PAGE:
Now that the dust has settled and the smoke has cleared, it's finally time to cast my stone into the bottomless pool that is Best-Of Movie Lists on the Internet. Oh boy.
Though I've been steadily watching more and more movies with each passing year, last year I only had about half a year to work with since I was abroad from January–May. Still, my European adventure provided me with two extremely memorable theater experiences—and both of the films in question made my top 10 cut this year. I only got to see 24 new releases between January 1, 2014 and January 31, 2015 (my arbitrary cutoff day, so chosen to give me the chance to see movies that opened in NYC and LA in 2014 before they came to theaters in my neck of the woods), but it was an impressive batch nonetheless.
I've already written about the perplexing state of film criticism nowadays, and I make no claims to be the definitive authority on what constitutes a masterpiece or not (though I could make pretty compelling arguments about which films are disasters). As with any Top 10 list, my choices are almost entirely subjective and reflect my own tastes and values more than anything else. Since I do take a particular interest in the way movies are made though, and since my budget and schedule necessitate that I be highly selective about what films I choose to see in theaters, I do believe my choices reflect the best of what filmmaking and filmmakers in 2014 had to offer.
So without further ado, I present to you The Best Films of 2014 (according to Tim Markatos, and based on a marginal sample of everything that was actually made and/or theatrically released in the year 2014):
Honorable Mention: Inherent Vice
Given how little I liked PTA's last film The Master, I tempered my expectations for this one to a minimum. That, coupled with having been told beforehand that the film makes for a better experience when you care less about whether or not the plot makes any sense, turned Inherent Vice into an actually enjoyable film for me. I'm not willing to give the screenplay a full pass—my suspicion is that the movie would have been just as good, if not better, had the plot specifics been less inscrutable—but the rhythm and atmosphere PTA captures here can't be matched. Roger Elswitt's celluloid photography is just a joy to soak up, particularly in the second half of the film (everything from Shasta Fae & Doc running downtown in the rain and onwards), and every member of the ensemble cast brings the goods. If you go in keeping an eye and ear out for the mournful undercurrent behind all that pot smoke, you'll be pleasantly surprised by what you find.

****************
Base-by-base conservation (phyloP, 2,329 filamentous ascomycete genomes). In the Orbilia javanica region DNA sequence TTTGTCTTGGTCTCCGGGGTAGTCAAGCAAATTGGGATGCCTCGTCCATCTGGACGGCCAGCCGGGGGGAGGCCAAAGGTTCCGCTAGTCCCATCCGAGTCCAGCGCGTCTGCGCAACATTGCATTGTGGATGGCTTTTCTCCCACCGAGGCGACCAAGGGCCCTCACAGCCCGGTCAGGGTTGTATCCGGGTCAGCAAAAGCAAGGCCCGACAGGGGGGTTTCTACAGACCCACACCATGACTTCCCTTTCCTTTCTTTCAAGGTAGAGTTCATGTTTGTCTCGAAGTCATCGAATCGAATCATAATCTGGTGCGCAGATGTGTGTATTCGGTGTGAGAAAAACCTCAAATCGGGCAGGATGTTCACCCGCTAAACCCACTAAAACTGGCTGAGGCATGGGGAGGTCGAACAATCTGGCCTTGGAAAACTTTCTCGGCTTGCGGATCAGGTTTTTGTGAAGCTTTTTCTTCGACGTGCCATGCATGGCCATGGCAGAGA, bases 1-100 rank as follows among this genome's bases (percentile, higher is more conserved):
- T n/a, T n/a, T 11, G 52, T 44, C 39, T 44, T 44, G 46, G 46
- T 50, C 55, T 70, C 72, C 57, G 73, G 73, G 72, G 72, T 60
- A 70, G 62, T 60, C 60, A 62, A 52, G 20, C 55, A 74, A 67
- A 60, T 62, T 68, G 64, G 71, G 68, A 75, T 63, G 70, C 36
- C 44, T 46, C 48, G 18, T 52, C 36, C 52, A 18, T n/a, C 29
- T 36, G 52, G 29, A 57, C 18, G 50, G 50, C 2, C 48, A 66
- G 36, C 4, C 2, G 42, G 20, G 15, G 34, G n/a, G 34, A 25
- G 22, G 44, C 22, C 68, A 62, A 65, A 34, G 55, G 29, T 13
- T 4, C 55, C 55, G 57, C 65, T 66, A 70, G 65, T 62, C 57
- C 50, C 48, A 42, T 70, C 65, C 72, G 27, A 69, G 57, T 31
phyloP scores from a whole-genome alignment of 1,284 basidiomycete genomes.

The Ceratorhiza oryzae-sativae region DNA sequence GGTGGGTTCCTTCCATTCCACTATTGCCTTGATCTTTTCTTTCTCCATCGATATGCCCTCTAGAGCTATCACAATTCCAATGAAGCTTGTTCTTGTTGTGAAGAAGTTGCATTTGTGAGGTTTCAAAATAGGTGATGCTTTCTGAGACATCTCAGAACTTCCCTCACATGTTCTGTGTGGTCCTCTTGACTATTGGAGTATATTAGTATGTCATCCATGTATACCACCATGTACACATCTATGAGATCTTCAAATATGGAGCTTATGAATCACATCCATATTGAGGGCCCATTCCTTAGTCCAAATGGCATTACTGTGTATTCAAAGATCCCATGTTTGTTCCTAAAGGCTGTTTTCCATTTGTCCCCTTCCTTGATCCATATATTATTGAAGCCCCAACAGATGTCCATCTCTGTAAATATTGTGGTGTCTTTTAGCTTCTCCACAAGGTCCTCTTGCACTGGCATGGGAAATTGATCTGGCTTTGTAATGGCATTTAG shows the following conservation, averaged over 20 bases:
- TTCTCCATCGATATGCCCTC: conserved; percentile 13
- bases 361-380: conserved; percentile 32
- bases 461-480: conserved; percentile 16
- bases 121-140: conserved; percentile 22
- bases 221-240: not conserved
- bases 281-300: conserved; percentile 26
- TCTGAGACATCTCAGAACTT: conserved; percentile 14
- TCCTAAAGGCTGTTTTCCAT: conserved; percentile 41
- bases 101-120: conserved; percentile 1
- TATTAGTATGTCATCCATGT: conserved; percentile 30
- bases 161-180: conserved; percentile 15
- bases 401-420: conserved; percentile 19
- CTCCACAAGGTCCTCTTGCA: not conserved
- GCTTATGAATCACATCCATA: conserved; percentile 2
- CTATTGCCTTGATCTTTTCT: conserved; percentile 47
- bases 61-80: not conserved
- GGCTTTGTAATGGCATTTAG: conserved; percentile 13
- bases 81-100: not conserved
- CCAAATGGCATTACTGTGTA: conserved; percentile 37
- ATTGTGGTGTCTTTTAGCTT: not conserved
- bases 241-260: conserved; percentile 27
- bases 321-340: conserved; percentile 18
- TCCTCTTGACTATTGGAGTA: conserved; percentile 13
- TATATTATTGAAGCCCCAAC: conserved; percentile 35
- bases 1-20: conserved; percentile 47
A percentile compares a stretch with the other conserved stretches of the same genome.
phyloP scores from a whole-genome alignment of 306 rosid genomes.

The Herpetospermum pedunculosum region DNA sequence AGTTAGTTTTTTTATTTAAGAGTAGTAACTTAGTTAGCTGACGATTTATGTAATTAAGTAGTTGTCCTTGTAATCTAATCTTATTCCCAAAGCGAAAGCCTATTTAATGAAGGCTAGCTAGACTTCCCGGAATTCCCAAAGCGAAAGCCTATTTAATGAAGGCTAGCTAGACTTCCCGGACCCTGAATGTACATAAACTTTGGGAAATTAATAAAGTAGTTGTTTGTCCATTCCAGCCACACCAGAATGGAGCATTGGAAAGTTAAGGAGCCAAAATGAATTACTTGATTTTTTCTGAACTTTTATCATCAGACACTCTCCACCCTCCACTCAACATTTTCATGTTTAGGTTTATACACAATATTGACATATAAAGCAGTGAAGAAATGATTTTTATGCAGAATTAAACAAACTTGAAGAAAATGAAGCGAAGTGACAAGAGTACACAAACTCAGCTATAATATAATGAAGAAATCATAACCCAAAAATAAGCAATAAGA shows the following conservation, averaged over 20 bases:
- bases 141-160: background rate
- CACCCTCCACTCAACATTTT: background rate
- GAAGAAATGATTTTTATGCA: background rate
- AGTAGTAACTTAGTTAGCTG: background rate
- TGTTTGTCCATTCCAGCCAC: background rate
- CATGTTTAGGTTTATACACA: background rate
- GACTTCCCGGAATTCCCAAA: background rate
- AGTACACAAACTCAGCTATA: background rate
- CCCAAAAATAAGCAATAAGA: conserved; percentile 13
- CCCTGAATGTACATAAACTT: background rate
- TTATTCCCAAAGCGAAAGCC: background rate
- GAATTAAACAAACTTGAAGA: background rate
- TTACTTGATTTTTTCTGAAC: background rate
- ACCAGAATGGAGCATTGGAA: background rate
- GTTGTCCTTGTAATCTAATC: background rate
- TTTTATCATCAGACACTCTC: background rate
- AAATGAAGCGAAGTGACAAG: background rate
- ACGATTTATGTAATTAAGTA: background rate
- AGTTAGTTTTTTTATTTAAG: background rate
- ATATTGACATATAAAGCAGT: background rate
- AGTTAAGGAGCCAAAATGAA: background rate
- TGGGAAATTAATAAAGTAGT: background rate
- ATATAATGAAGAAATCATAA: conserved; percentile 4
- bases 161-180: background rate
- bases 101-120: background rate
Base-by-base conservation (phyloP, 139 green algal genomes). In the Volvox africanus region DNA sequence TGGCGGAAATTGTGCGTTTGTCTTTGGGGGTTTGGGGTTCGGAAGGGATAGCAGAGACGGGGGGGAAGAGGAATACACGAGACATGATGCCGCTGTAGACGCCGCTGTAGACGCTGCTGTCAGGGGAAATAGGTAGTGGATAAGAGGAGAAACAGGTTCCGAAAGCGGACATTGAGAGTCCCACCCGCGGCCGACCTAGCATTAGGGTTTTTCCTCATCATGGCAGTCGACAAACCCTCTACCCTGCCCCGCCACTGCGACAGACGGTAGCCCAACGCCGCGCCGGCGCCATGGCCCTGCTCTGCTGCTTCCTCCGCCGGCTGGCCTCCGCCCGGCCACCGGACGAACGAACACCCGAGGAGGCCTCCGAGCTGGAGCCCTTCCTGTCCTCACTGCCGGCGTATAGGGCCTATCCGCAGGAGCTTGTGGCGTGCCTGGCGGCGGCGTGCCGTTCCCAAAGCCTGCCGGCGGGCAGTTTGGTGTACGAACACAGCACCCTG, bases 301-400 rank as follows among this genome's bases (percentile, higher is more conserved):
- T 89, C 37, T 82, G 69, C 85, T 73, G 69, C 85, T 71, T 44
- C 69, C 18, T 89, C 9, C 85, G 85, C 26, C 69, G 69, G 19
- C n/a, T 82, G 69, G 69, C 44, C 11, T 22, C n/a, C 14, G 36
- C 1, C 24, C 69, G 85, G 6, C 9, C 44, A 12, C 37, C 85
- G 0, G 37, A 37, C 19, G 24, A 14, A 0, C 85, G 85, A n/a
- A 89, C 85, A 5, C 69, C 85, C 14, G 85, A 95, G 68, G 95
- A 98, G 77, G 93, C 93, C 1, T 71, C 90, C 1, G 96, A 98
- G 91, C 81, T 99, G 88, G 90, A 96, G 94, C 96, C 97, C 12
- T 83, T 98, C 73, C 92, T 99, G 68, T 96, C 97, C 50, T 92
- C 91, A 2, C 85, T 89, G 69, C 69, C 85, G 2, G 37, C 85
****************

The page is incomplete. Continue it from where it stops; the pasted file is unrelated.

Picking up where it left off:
10. The Tale of the Princess Kaguya
Bizarrely my first non-Miyazaki Studio Ghibli film, Isao Takahata's marvelous adaptation of the classic Japanese folktale won me over with its naturalistic watercolor imagery and the depth to the story's simplicity. There are all sorts of comments on nature and technology, memory and family, the ways people change when they grow out of their humble beginnings and seal themselves off from the land that gave birth to and provided from them. It drags a bit when Kaguya has to deal with the five suitors, but the lack of urgency suits the story well. For two and a quarter hours, Takahata (with composer Joe Hisaishi, once again bringing the string instrument-induced waterworks) invites you to remove yourself from the burdens of the modern world and all the accompanying stress to contemplate where we came from and where we're headed.